RESIDENTS of Waller Court in Ipoh have lost hope of ever seeing the low-cost flats being redeveloped.
To many of the residents, it is another feeling of deja vu as they feel the redevelopment plans, which had been much talked about since the 1990s, look set to be shelved again.
Restaurant worker Jawaitar Mather, 36, said most of the residents at the flats were really hopeful about getting newer and bigger units when then Ipoh Mayor Datuk Roshidi Hashim made the announcement in 2012.
“It looks like that won’t materialise. It was just another ‘cakap saja’ (empty promise) project even though it has been brought up many times,” he said.
Jawaitar said his father was one of those who had stayed there since the flats were built in 1962.
“I am now staying here with my wife, son and my father-in-law.
“There is only one bedroom and it is such an inconvenience.
“I was really looking forward to getting a two-bedroom unit,” he said.
Talk on the redevelopment of the 17-block flats had started in the 1990s, and it has been brought up numerous times by previous mayors, the last being Roshidi.
In making the announcement, Roshidi said he would personally ensure the project would be carried out before his retirement at the end of 2013.
It was announced then that the redevelopment plan would be a 500-unit flats project, which included another building block for commercial purposes.
The state government had also assured the over 400 residents of the run-down flats that they would be relocated to the new units once the redevelopment project was completed.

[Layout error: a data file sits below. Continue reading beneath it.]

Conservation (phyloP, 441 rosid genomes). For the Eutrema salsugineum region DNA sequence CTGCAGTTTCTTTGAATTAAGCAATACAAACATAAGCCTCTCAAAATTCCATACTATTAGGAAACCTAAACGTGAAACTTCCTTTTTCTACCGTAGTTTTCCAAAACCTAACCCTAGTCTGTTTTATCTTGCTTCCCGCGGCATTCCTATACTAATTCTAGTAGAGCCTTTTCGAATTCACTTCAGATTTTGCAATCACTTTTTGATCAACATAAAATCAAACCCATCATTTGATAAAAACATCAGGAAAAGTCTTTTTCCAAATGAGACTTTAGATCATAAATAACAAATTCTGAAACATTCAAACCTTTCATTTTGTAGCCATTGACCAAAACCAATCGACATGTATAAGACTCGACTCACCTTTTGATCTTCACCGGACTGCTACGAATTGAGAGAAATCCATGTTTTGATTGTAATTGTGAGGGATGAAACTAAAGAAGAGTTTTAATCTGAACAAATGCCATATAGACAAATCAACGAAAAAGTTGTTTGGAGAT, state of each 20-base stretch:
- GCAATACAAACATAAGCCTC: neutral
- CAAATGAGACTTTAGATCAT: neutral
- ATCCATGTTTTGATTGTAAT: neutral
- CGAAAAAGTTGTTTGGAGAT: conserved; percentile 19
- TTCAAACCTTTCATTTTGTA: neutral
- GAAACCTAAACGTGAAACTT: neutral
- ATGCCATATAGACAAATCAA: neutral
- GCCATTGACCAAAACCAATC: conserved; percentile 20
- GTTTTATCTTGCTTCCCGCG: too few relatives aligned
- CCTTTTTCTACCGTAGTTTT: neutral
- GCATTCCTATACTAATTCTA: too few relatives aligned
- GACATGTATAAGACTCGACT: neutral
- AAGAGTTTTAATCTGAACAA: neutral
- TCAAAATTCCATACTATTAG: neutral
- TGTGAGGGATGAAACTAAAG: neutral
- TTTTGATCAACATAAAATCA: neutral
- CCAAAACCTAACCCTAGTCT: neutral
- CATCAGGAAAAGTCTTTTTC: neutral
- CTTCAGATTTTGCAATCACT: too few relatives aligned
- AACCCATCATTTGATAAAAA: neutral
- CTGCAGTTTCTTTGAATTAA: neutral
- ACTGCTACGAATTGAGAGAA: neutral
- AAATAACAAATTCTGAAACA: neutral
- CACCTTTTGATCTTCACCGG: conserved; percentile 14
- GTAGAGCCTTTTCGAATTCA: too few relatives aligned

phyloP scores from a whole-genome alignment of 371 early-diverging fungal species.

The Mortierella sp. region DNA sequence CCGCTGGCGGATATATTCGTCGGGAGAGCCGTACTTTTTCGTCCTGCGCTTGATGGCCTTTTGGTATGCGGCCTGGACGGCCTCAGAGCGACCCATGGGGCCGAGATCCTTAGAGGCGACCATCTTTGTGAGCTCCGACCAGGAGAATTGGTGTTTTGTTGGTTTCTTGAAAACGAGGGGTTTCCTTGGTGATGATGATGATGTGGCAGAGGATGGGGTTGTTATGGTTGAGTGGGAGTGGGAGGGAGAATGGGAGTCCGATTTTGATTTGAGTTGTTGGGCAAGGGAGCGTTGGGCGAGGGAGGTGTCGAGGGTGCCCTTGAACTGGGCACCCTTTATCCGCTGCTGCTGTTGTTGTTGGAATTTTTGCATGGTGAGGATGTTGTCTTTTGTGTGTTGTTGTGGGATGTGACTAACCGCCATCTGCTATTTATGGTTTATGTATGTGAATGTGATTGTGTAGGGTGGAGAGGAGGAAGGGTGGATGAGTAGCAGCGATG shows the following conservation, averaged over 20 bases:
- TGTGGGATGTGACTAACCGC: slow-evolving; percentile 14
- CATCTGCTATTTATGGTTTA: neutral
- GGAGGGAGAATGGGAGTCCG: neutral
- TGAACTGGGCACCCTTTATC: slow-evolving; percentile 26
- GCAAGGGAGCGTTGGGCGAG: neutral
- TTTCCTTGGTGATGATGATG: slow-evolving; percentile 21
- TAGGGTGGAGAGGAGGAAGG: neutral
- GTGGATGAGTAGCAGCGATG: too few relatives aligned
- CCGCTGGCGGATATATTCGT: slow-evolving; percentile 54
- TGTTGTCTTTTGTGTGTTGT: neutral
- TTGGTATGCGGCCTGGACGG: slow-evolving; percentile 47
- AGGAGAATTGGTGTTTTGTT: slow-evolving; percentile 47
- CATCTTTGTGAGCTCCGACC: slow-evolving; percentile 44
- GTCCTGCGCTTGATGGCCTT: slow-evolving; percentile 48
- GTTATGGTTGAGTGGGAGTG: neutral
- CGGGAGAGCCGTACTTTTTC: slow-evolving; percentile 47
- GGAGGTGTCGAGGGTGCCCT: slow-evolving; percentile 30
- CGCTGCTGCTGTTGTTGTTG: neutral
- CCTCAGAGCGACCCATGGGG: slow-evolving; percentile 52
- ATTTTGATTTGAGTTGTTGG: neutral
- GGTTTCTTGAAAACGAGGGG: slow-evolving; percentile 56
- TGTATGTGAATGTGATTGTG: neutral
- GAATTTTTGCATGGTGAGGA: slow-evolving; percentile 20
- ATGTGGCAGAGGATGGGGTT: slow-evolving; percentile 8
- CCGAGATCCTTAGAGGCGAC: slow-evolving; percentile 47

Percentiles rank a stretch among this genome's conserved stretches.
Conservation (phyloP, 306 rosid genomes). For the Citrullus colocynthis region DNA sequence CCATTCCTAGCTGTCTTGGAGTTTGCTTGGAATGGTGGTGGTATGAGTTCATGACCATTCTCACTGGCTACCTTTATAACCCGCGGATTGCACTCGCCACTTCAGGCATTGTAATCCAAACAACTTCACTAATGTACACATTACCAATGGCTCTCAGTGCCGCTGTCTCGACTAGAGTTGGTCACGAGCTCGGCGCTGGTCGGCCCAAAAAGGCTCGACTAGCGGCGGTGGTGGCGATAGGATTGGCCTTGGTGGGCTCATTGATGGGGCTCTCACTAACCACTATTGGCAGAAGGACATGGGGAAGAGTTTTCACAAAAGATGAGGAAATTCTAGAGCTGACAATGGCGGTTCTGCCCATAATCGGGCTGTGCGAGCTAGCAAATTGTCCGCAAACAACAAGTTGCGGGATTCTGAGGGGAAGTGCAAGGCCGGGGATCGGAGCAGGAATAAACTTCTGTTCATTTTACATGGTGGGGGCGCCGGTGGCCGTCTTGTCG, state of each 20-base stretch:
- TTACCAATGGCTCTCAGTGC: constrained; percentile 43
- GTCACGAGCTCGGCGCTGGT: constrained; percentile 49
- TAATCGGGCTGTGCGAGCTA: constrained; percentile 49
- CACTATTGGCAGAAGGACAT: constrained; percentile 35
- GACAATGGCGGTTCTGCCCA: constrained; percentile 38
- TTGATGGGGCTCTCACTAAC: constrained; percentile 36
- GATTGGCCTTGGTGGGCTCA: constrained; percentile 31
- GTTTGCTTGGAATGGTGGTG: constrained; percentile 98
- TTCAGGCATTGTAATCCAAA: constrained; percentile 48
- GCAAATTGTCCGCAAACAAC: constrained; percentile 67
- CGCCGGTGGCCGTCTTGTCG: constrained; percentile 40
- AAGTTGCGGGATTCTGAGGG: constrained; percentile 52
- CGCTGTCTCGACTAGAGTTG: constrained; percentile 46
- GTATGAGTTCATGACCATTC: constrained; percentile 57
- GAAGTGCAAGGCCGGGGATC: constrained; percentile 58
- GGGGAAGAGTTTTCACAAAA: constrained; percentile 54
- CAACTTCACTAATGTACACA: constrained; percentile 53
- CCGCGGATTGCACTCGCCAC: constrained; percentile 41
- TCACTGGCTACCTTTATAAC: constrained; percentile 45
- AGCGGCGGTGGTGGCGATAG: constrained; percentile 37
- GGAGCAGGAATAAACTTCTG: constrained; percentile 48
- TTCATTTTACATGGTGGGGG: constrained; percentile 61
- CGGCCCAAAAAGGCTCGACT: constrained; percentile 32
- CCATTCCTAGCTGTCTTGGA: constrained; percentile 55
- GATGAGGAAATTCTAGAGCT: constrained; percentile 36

A resident, who only wanted to be known as Chan who is in her 50s, said there had been so much fanfare about the redevelopment project but all they had now was disappointment.
“It has been said so many times for so long now. My 90-year-old mother was one of those who waited for a new unit but she passed away about a year ago.
“I, too, was hopeful at one time when there were people coming here to do some refurbishment work a few years ago.
“Since then, I have not seen anyone coming here to do anything anymore,” she said.
Chan, a noodle seller, also said the flats were no longer a safe place to stay as crime, such as theft and drug abuse, was rampant.
“I have been staying here since I was a child. My husband and I have to constantly deal with thieves stealing our belongings.
“This is our home. We have become so used to this place and don’t have plans to go anywhere else,” she added.
Housewife MH Loo, 58, said the flats were dilapidated and hoped that maintenance works would be carried out regularly.
“The lights along the corridors are often broken.
“Even if the Ipoh City Council (MBI) or the state government don’t plan to carry out the redevelopment plans, I hope they can fix the lights.
“Even the pipeworks are getting bad because there is no water pressure at times.
“I also hope that the council will come here to clean the garbage disposal room because it is very dirty,” said Loo.
Another housewife, who only wished to be known as Wong, 60, said she would not harbour high hopes for the redevelopment project.
“But if it does happen, I just hope to get a new unit as promised.
“Most of the residents who have been staying here for so many years will not want to move. It is so convenient here,” she said.
Civic Community Council member Daniel Teoh said the condition at the low-cost flats was worsening and that MBI was no longer carrying out any major maintenance on the building.
“I understand that the redevelopment project is still being studied by the state government.
“Personally, I hope a decision would be made soon for the benefit of the residents,” said Teoh, who is the former Waller Court Rukun Tetangga chairman.
When contacted, Ipoh City Council secretary Mohd Zakuan Zakaria declined to comment.